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Vegetarian Travel 101

Backpacking through new countries and sticking with your vegetarian/vegan diet can be quite daunting (try ordering something vegetarian other than a pretzel at Oktoberfest in Munich!) but luckily there are a few foolproof ways to stick with your dietary convictions.  There are wholesome foods available at low prices available throughout most of the developed world (if you know where to look), and there has been a renaissance of vegetarian and vegan food cultures in the United States and Europe.  Just because you are vegetarian does not mean that you have to miss out on the traditional meals when traveling.  These traditional dishes are usually meat-based, but they are often offered with vegetarian substitutions.  We found that even the full English breakfast (usually consisting of sausage, bacon, eggs, etc.) was offered with vegetarian substitutions at most eateries in the UK!

Vegetarian Travel 101 | The Alternative Atlas

Of course you cannot (and should not) be eating out constantly when you are backpacking on a budget, so make sure to take advantage of the farmers markets and grocery stores to make your own meals.  Cooking at your hostel/couchsurfing/housesitting/airbnb/shipping container (yes we’ve stayed at all of the above) saves you money and it helps to ensure that you are eating healthy and getting enough vegetables and protein!  It’s not difficult to find a market or grocers with good stuff; seriously let’s take a second to check out these cheeses!  The image below was taken at a grocery store in Scotland… who doesn’t love this?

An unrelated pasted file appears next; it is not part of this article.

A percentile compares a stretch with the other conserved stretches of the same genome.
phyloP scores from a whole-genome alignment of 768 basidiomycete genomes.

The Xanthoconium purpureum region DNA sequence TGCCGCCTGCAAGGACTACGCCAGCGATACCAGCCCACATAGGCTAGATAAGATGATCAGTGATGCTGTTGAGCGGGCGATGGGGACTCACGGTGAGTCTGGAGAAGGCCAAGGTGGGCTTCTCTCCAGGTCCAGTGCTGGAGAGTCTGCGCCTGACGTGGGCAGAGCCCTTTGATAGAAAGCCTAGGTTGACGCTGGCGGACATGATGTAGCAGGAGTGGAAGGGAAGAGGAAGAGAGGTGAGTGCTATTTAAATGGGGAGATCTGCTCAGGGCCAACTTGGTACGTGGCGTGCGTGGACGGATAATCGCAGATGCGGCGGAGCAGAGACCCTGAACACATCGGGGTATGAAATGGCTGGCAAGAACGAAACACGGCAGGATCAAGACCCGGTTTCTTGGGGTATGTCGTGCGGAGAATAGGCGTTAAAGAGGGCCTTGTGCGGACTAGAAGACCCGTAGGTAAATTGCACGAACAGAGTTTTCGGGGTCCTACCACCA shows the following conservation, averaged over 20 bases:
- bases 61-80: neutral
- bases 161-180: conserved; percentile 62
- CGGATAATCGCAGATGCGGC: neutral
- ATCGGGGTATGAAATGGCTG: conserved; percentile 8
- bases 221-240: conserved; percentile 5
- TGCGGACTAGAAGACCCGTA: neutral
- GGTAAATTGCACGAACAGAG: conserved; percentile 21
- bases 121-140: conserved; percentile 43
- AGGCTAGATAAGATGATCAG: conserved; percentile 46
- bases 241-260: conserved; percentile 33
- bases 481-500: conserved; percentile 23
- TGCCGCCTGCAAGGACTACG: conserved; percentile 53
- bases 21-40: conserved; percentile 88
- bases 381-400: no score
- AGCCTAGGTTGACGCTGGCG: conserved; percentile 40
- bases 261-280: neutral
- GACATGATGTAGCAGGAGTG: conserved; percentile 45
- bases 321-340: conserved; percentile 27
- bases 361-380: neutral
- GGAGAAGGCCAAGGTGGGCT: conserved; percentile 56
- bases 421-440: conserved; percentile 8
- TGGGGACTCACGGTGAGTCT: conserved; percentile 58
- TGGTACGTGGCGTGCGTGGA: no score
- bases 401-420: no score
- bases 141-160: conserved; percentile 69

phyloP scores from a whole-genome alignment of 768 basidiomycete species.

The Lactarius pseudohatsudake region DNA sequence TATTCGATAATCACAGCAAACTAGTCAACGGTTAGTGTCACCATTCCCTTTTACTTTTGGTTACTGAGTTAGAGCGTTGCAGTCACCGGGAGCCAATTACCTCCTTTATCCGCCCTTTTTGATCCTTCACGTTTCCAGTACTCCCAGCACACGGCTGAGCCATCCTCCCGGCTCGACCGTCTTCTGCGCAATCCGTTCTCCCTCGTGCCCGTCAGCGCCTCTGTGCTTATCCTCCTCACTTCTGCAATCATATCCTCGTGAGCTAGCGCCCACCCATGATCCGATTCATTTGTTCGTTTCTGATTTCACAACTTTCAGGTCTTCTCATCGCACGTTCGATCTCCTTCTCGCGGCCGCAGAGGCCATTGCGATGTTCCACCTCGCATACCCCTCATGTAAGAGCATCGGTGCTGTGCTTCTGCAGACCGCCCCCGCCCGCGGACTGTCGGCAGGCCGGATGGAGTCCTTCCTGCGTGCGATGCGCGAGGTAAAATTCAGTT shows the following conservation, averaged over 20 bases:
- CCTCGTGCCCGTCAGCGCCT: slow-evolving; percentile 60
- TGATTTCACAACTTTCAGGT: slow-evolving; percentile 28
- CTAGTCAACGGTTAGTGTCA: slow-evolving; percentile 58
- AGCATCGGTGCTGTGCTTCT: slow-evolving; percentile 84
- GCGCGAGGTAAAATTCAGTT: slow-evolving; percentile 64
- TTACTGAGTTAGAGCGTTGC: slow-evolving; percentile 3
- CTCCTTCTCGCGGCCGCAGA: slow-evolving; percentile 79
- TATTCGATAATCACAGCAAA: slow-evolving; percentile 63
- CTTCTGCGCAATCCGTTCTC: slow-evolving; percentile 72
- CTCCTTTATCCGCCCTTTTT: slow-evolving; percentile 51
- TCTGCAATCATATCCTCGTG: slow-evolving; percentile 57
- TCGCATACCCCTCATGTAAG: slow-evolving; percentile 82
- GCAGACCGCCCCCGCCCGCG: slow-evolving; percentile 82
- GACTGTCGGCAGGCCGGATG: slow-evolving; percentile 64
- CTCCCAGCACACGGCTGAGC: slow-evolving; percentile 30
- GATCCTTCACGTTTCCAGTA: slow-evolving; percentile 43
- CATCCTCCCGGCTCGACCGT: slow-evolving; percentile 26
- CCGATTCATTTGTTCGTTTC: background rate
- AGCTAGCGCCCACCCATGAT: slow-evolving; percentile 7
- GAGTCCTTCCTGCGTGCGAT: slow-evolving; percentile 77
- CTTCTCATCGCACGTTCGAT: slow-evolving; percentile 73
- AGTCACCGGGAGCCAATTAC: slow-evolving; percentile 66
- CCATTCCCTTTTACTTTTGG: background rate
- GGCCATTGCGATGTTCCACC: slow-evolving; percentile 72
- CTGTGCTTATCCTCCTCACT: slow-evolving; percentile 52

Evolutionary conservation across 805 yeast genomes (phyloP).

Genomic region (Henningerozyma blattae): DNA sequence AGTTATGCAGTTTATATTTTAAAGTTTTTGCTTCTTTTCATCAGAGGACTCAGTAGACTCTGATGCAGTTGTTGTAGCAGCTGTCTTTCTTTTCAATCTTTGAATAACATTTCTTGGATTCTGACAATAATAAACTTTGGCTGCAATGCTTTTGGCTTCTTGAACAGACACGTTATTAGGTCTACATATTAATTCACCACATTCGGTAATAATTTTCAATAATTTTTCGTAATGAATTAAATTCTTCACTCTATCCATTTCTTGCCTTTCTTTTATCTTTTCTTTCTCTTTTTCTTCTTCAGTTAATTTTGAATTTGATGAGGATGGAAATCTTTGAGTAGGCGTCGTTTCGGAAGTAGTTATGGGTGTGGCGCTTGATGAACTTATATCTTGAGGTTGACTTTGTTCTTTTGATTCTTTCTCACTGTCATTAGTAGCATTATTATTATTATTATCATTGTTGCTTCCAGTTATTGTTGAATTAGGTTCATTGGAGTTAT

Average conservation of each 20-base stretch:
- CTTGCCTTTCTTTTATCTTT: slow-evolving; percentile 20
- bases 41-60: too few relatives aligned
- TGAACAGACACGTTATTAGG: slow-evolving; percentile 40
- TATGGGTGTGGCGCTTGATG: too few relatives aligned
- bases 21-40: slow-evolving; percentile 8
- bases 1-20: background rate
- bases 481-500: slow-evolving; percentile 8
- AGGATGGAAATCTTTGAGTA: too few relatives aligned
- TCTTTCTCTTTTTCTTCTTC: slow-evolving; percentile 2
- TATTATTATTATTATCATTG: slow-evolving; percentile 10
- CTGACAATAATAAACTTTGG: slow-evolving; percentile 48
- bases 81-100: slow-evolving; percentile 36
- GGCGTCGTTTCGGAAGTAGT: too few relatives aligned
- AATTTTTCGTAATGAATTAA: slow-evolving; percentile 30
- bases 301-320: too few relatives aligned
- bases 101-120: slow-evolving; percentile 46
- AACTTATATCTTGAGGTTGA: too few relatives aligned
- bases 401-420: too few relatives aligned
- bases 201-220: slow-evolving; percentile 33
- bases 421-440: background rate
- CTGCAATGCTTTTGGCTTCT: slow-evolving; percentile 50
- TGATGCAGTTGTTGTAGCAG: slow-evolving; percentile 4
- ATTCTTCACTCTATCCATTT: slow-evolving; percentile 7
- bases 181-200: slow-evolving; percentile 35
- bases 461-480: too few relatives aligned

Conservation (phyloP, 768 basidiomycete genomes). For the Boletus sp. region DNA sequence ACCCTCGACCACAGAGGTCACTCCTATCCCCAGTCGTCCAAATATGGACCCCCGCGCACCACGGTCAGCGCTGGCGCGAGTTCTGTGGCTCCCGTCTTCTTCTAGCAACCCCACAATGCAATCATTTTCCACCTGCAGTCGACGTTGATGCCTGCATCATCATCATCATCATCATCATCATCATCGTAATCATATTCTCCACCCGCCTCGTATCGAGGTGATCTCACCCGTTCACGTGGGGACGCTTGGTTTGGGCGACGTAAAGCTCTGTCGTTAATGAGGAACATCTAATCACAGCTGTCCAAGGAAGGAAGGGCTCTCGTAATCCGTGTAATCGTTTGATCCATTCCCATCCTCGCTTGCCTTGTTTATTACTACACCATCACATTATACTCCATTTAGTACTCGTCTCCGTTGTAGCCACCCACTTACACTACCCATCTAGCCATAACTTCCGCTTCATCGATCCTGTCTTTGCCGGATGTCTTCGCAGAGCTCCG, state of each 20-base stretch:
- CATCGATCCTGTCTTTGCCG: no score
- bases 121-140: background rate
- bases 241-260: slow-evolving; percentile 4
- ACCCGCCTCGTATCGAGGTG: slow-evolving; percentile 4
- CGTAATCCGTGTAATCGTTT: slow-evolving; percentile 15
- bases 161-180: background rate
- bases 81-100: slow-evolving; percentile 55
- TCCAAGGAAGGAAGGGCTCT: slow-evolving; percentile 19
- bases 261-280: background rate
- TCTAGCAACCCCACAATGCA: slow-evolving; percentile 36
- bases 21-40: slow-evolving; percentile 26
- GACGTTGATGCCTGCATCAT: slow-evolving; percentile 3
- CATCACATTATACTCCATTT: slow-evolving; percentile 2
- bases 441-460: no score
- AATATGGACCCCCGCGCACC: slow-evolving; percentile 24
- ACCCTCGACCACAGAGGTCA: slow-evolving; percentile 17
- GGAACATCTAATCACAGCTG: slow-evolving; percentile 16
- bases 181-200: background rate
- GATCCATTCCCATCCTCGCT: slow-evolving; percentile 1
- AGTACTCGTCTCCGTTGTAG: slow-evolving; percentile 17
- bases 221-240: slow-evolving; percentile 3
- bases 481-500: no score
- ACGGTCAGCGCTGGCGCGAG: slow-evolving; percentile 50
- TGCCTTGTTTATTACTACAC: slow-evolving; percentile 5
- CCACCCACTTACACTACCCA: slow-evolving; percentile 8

Vegetarian Travel 101 | The Alternative Atlas

Bread, cheese, pesto, hummus, vegetables and fruit are staples of ours (especially for breakfast and lunch) while traveling abroad.  These ingredients are extremely cheap, sourced locally, and would be labeled “artisanal” if sold in the US.  We learned quickly that there is no better satisfaction than putting together a gourmet meal yourself for a fraction of what you would pay at a restaurant.  This also makes a great excuse to have a picnic!

Vegetarian Travel 101 | The Alternative Atlas

Vegetarian Travel 101 | The Alternative Atlas

When you do decide to dine out, make sure to check out the menu before going in (most eateries will post their dishes and prices outside the restaurant near the entrance).  There are countless restaurants specializing in healthy vegetarian/vegan fare, and Yelp is an excellent resource for finding them.  Jaime downloaded the Yelp app on her phone so we can do a quick “vegetarian” search.  We have found that even the restaurants boasting a meat-based menu will almost always offer vegetarian options.

Vegetarian Travel 101 | The Alternative Atlas

Many restaurants in more remote locations may not be familiar with vegetarian dishes, so make sure to ask politely if the dish you are about to order is appropriate (we always look up how to say “is this vegetarian?” in the local language before traveling somewhere new).  When backpacking through the Austrian Alps in 2012, we stayed at a chalet in a tiny ski town where the cook would wake us up in the morning and insist that we join her for breakfast.  She was quite offended when Chris did not devour his meat and carbs-based Danish breakfast, but she was gracious enough to listen as Chris explained his dietary restrictions and even invited him into the kitchen the next morning to cook beside her!  This was the first time in her life she had seen scrambled eggs.

Vegetarian Travel 101 | The Alternative Atlas

^^^And last but certainly not least, Jaime has a secret for success: find the savory PIE!  This Cornish pasty shop in King’s Cross Station in London (of Harry Potter fame) has a wide selection of vegetarian savory pies and they are dirt cheap!  Yum!

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